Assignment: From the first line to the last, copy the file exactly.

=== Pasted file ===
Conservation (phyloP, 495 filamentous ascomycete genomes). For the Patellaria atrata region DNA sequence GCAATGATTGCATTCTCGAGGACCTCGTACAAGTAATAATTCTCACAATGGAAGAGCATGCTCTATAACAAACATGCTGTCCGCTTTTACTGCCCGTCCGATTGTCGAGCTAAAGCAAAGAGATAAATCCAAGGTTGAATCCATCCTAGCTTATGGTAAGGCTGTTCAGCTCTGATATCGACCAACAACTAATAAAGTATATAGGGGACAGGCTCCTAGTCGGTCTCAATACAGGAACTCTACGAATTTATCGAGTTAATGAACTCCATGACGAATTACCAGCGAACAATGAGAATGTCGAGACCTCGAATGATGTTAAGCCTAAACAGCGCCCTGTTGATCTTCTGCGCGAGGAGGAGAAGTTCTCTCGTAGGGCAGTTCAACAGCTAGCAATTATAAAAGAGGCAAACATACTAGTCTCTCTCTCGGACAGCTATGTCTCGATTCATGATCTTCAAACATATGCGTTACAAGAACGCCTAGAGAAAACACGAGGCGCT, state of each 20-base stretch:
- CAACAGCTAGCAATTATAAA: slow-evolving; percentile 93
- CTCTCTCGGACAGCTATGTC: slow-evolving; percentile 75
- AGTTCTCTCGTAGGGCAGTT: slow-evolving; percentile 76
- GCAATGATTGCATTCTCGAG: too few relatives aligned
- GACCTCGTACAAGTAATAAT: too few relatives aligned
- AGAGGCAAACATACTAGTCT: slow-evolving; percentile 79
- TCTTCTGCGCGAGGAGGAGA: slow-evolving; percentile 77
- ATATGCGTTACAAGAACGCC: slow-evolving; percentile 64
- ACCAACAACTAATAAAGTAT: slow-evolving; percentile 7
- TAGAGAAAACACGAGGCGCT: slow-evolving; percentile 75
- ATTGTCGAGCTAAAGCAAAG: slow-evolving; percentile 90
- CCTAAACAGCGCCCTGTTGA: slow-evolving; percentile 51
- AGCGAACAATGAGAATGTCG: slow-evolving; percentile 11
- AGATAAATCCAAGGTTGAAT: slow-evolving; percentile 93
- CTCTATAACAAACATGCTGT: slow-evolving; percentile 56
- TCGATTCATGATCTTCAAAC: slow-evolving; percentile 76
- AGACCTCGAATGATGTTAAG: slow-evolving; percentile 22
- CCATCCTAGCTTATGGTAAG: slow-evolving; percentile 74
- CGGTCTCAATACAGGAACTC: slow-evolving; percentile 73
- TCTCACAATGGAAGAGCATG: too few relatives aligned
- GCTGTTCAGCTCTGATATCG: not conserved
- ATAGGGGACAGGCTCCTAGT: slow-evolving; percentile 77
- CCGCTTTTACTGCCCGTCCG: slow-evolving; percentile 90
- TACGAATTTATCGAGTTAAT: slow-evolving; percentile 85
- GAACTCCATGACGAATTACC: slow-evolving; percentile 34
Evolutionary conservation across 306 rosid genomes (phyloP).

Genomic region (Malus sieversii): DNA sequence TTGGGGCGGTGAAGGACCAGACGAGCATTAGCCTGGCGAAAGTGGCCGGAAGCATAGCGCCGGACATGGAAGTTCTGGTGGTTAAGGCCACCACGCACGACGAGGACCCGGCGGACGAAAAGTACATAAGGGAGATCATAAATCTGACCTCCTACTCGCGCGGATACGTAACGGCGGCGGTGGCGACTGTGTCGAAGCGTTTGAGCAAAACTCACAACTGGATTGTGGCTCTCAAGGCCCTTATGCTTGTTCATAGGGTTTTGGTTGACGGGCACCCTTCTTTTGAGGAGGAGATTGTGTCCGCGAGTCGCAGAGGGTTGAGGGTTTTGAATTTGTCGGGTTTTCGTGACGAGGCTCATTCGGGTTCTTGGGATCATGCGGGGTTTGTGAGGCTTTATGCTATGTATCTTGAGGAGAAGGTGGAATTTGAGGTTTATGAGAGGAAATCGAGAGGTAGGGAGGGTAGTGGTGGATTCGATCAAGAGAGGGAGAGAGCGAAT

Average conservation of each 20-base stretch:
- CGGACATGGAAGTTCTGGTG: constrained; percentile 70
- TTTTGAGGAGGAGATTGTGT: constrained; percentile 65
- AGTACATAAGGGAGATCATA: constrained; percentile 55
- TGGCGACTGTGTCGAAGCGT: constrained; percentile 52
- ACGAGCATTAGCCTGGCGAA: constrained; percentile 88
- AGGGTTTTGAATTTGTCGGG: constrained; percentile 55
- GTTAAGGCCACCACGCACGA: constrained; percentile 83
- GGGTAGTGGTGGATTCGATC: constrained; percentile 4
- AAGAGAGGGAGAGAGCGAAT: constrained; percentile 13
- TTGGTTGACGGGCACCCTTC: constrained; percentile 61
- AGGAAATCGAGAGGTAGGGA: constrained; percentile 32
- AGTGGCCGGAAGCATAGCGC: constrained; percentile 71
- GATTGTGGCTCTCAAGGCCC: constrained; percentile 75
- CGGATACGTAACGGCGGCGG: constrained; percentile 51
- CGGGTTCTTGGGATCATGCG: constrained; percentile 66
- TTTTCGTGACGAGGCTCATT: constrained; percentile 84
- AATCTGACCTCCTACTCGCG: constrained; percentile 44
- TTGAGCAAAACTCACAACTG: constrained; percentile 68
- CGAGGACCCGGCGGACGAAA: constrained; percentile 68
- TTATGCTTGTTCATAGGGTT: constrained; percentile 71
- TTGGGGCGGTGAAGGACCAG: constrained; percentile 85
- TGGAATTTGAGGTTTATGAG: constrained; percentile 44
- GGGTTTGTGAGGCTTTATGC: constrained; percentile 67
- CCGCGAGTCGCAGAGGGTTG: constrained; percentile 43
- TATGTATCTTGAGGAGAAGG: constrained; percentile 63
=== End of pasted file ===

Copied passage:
Conservation (phyloP, 495 filamentous ascomycete genomes). For the Patellaria atrata region DNA sequence GCAATGATTGCATTCTCGAGGACCTCGTACAAGTAATAATTCTCACAATGGAAGAGCATGCTCTATAACAAACATGCTGTCCGCTTTTACTGCCCGTCCGATTGTCGAGCTAAAGCAAAGAGATAAATCCAAGGTTGAATCCATCCTAGCTTATGGTAAGGCTGTTCAGCTCTGATATCGACCAACAACTAATAAAGTATATAGGGGACAGGCTCCTAGTCGGTCTCAATACAGGAACTCTACGAATTTATCGAGTTAATGAACTCCATGACGAATTACCAGCGAACAATGAGAATGTCGAGACCTCGAATGATGTTAAGCCTAAACAGCGCCCTGTTGATCTTCTGCGCGAGGAGGAGAAGTTCTCTCGTAGGGCAGTTCAACAGCTAGCAATTATAAAAGAGGCAAACATACTAGTCTCTCTCTCGGACAGCTATGTCTCGATTCATGATCTTCAAACATATGCGTTACAAGAACGCCTAGAGAAAACACGAGGCGCT, state of each 20-base stretch:
- CAACAGCTAGCAATTATAAA: slow-evolving; percentile 93
- CTCTCTCGGACAGCTATGTC: slow-evolving; percentile 75
- AGTTCTCTCGTAGGGCAGTT: slow-evolving; percentile 76
- GCAATGATTGCATTCTCGAG: too few relatives aligned
- GACCTCGTACAAGTAATAAT: too few relatives aligned
- AGAGGCAAACATACTAGTCT: slow-evolving; percentile 79
- TCTTCTGCGCGAGGAGGAGA: slow-evolving; percentile 77
- ATATGCGTTACAAGAACGCC: slow-evolving; percentile 64
- ACCAACAACTAATAAAGTAT: slow-evolving; percentile 7
- TAGAGAAAACACGAGGCGCT: slow-evolving; percentile 75
- ATTGTCGAGCTAAAGCAAAG: slow-evolving; percentile 90
- CCTAAACAGCGCCCTGTTGA: slow-evolving; percentile 51
- AGCGAACAATGAGAATGTCG: slow-evolving; percentile 11
- AGATAAATCCAAGGTTGAAT: slow-evolving; percentile 93
- CTCTATAACAAACATGCTGT: slow-evolving; percentile 56
- TCGATTCATGATCTTCAAAC: slow-evolving; percentile 76
- AGACCTCGAATGATGTTAAG: slow-evolving; percentile 22
- CCATCCTAGCTTATGGTAAG: slow-evolving; percentile 74
- CGGTCTCAATACAGGAACTC: slow-evolving; percentile 73
- TCTCACAATGGAAGAGCATG: too few relatives aligned
- GCTGTTCAGCTCTGATATCG: not conserved
- ATAGGGGACAGGCTCCTAGT: slow-evolving; percentile 77
- CCGCTTTTACTGCCCGTCCG: slow-evolving; percentile 90
- TACGAATTTATCGAGTTAAT: slow-evolving; percentile 85
- GAACTCCATGACGAATTACC: slow-evolving; percentile 34
Evolutionary conservation across 306 rosid genomes (phyloP).

Genomic region (Malus sieversii): DNA sequence TTGGGGCGGTGAAGGACCAGACGAGCATTAGCCTGGCGAAAGTGGCCGGAAGCATAGCGCCGGACATGGAAGTTCTGGTGGTTAAGGCCACCACGCACGACGAGGACCCGGCGGACGAAAAGTACATAAGGGAGATCATAAATCTGACCTCCTACTCGCGCGGATACGTAACGGCGGCGGTGGCGACTGTGTCGAAGCGTTTGAGCAAAACTCACAACTGGATTGTGGCTCTCAAGGCCCTTATGCTTGTTCATAGGGTTTTGGTTGACGGGCACCCTTCTTTTGAGGAGGAGATTGTGTCCGCGAGTCGCAGAGGGTTGAGGGTTTTGAATTTGTCGGGTTTTCGTGACGAGGCTCATTCGGGTTCTTGGGATCATGCGGGGTTTGTGAGGCTTTATGCTATGTATCTTGAGGAGAAGGTGGAATTTGAGGTTTATGAGAGGAAATCGAGAGGTAGGGAGGGTAGTGGTGGATTCGATCAAGAGAGGGAGAGAGCGAAT

Average conservation of each 20-base stretch:
- CGGACATGGAAGTTCTGGTG: constrained; percentile 70
- TTTTGAGGAGGAGATTGTGT: constrained; percentile 65
- AGTACATAAGGGAGATCATA: constrained; percentile 55
- TGGCGACTGTGTCGAAGCGT: constrained; percentile 52
- ACGAGCATTAGCCTGGCGAA: constrained; percentile 88
- AGGGTTTTGAATTTGTCGGG: constrained; percentile 55
- GTTAAGGCCACCACGCACGA: constrained; percentile 83
- GGGTAGTGGTGGATTCGATC: constrained; percentile 4
- AAGAGAGGGAGAGAGCGAAT: constrained; percentile 13
- TTGGTTGACGGGCACCCTTC: constrained; percentile 61
- AGGAAATCGAGAGGTAGGGA: constrained; percentile 32
- AGTGGCCGGAAGCATAGCGC: constrained; percentile 71
- GATTGTGGCTCTCAAGGCCC: constrained; percentile 75
- CGGATACGTAACGGCGGCGG: constrained; percentile 51
- CGGGTTCTTGGGATCATGCG: constrained; percentile 66
- TTTTCGTGACGAGGCTCATT: constrained; percentile 84
- AATCTGACCTCCTACTCGCG: constrained; percentile 44
- TTGAGCAAAACTCACAACTG: constrained; percentile 68
- CGAGGACCCGGCGGACGAAA: constrained; percentile 68
- TTATGCTTGTTCATAGGGTT: constrained; percentile 71
- TTGGGGCGGTGAAGGACCAG: constrained; percentile 85
- TGGAATTTGAGGTTTATGAG: constrained; percentile 44
- GGGTTTGTGAGGCTTTATGC: constrained; percentile 67
- CCGCGAGTCGCAGAGGGTTG: constrained; percentile 43
- TATGTATCTTGAGGAGAAGG: constrained; percentile 63